5. McCafés - We hear that these have come to North America, but we haven’t found them yet. We loved the McCafés. The pastries were delicious and the cappuccinos were rich and creamy. The McCafés brought a certain class to McDonalds. They served coffees and pastries on ceramic plates, they took their time making a proper café au lait and they looked good. The McCafés have their own little section of the McDonalds we visited that made you want to sit back and relax for just a little while longer than you would at a regular McDonalds.
6. Breakfast - Many of the places where we stayed in France only offered breads and if we were lucky a little bit of cheese for breakfast. If we were lucky we could get a little cereal and some jams. While it was great to have a continental breakfast included, we missed our eggs. McDonalds has egg McMuffins just like at home and we would stop in and grab a couple. It was the easiest and most affordable way we could find to get our eggs.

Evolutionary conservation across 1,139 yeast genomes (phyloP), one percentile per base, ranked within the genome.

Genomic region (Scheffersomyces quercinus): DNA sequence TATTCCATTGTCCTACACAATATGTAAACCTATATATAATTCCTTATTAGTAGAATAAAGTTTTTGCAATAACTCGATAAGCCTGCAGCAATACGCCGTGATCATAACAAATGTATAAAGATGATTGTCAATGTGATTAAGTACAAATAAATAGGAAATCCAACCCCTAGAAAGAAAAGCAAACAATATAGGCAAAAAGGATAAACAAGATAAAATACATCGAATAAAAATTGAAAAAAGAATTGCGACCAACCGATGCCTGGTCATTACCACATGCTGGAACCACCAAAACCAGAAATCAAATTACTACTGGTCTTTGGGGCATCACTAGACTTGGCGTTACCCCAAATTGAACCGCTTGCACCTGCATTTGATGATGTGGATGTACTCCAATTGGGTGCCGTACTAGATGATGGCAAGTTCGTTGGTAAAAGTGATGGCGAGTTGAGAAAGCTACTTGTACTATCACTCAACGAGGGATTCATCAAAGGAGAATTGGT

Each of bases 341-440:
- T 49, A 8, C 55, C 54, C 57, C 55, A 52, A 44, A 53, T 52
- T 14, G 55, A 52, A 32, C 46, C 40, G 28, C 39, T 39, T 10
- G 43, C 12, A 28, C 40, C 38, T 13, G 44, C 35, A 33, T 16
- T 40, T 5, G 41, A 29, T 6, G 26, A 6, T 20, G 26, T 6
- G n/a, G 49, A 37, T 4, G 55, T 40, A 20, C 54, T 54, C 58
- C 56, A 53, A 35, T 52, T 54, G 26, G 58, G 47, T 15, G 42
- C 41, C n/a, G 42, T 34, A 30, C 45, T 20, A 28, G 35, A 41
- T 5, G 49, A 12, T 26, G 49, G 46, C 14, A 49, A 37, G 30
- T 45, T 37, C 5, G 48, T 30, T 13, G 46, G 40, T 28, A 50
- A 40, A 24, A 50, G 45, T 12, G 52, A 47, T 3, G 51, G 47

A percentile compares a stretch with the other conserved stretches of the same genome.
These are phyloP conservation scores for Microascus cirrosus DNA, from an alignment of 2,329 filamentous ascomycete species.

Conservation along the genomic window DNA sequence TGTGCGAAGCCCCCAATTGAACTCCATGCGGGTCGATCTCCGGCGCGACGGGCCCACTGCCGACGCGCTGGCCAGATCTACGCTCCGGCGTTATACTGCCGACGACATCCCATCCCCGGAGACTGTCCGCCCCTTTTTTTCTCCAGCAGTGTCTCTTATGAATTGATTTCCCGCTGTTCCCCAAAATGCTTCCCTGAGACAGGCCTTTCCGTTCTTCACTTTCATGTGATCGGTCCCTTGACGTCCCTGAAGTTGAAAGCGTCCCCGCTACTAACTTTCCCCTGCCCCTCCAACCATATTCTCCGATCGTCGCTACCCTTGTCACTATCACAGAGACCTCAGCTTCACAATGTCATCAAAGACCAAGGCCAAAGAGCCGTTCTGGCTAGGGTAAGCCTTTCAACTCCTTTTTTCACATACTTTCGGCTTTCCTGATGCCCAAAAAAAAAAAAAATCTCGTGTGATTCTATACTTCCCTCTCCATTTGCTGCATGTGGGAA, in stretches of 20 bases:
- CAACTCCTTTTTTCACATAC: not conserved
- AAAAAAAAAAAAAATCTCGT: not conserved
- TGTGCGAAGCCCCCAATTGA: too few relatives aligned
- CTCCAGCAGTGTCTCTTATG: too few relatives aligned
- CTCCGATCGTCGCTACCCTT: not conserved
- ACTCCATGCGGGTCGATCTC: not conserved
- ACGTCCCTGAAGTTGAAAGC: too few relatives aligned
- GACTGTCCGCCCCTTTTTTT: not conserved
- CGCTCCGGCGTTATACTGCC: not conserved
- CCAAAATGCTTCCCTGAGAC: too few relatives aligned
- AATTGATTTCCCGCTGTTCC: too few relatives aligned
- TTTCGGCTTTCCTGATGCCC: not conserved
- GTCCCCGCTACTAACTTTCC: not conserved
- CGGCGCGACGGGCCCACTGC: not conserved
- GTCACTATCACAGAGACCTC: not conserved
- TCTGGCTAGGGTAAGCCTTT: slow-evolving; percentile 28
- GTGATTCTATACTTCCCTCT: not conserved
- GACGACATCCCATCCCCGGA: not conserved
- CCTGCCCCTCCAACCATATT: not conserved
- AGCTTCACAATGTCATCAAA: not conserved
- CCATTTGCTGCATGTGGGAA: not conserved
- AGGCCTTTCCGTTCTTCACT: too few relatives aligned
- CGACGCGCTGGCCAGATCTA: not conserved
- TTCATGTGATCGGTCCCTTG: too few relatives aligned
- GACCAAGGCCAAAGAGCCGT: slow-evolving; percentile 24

7 – ATM like Machines – We got a kick out of these machines. You may not believe this, but sometimes we would enter McDonald’s and the line up would be huge. It was massive and chaotic. I can’t believe that we didn’t get a photograph because it is the opposite of what we expected. To handle the large crowds, McDonalds has machines placed out front to pre-order your food. You just walk up to the counter with your ticket, and your food is all set to go.
8. Cheap and Easy - Just like in Canada, McDonalds is a cheap alternative. Sometimes it can be exhausting trying to find a place to eat out. Especially on a heavy driving day. McDonalds is an easy choice. It is also fast. We could pop in and get out fast when travelling from one city to another. We entered some cities where we couldn’t find a restaurant within our budget. While we mostly shopped at supermarkets when this occurred, sometimes we would just hop into McDonalds to grab some fries to tie us over until we could bring back some food to our campsite. Also, may times in France, restaurants wouldn’t open until 7:00 pm. But we were hungry at 5:00, sometimes McDonalds would be the only thing open.